(HealthDay)— The U.S. Food and Drug Administration on Tuesday gave the nod to Emgality, an injected medication that’s the first to cut the frequency of cluster headaches.
Episodic cluster headaches are “an extremely painful and often debilitating condition,” the FDA’s Dr. Eric Bastings noted in an agency news release. He’s deputy director of the Division of Neurology Products in the FDA’s Center for Drug Evaluation and Research.
Cluster headaches occur in quick sequence, “often at the same time(s) of the day, for several weeks to months,” the agency said.
Attacks typically hit patients multiple times each day and can last anywhere from 15 minutes to three hours.
“The headaches are accompanied by symptoms that may include: bloodshot eyes, excessive tearing of the eyes, drooping of the eyelids, runny nose and/or nasal congestionand facial sweating,” the FDA added.
However, Emgality (galcanezumab-gnlm) appears to be the first drug to help ease patients’ misery.
In a three-week clinical trial involving 106 patients, patients who took the drug had an average of almost nine fewer weekly cluster headaches, compared to about five fewer attacks among people who got a “dummy” placebo self-injection.
Dr. Noah Rosen directs Northwell Health’s Headache Center in Great Neck, N.Y. While not involved in the the clinical trial, he serves on a cluster headache advisory board.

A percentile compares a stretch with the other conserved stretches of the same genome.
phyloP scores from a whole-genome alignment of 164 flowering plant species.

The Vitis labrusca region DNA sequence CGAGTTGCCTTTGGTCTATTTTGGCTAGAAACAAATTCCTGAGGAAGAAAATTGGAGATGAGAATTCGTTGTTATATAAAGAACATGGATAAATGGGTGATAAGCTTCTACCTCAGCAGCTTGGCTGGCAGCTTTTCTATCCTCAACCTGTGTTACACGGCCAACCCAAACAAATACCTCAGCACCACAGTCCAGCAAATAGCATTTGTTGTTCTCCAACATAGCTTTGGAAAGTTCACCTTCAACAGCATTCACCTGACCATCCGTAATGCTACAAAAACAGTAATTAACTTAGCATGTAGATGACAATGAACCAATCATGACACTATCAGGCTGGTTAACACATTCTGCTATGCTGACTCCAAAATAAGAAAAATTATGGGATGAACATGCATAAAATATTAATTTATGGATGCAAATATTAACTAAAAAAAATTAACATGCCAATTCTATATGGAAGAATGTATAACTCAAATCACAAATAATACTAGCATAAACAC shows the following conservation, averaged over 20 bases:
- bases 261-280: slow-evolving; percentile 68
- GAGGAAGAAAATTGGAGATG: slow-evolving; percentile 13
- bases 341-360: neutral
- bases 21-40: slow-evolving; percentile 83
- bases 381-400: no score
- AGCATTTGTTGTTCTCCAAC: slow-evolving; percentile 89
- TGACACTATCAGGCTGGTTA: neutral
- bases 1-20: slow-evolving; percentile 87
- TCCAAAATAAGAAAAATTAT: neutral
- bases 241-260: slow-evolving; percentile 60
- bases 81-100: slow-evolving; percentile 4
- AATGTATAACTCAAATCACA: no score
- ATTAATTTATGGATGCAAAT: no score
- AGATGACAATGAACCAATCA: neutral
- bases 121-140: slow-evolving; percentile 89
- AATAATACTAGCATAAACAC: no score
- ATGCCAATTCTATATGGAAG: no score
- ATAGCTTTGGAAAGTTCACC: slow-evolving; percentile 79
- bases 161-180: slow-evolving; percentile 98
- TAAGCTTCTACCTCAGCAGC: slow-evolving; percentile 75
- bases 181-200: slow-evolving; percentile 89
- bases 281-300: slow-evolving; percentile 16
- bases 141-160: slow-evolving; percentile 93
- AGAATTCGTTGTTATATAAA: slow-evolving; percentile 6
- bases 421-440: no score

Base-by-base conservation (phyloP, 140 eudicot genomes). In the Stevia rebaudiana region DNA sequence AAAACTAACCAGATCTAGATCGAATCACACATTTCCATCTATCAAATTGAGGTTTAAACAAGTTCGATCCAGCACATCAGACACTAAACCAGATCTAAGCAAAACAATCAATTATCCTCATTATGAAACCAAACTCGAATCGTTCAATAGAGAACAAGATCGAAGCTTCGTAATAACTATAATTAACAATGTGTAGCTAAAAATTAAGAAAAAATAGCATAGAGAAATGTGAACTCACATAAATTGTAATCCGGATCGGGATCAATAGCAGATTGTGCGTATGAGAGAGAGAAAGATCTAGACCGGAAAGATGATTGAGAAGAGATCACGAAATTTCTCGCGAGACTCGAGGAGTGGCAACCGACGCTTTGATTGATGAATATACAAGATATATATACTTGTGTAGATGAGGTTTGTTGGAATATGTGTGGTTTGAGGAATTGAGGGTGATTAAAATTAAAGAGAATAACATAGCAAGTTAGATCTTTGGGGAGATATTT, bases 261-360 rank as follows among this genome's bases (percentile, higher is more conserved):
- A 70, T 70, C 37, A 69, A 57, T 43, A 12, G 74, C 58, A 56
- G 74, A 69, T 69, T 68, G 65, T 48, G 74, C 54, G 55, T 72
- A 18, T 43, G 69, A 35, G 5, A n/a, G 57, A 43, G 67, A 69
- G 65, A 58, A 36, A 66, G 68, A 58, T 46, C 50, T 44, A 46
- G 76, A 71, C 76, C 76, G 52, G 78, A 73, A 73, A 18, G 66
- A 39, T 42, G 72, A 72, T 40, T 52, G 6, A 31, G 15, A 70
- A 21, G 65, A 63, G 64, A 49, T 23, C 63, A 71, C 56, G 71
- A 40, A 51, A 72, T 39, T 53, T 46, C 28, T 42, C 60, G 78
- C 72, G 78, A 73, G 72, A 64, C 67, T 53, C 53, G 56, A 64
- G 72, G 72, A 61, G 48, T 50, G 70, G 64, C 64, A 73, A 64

Rosen agreed that “there are very few treatment options for patients with cluster headache—a sad situation for what is commonly accepted as one of the most painful head pain conditions a person can suffer.”
He explained that Emgality is one “of a new class of antibodies targeting part of the inflammatory process involved in select headache disorders including migraine and cluster headaches.”
The drug appears to be a more targeted and well-tolerated means of cutting down on cluster headache frequency, Rosen said.
The FDA noted that some patients may develop a “hypersensitivity” to Emgality that can include a rash, hives and labored breathing.
“If a serious hypersensitivity reaction occurs, treatment should be discontinued,” the agency said. “Hypersensitivity reactions could occur days after administration and may be prolonged.”
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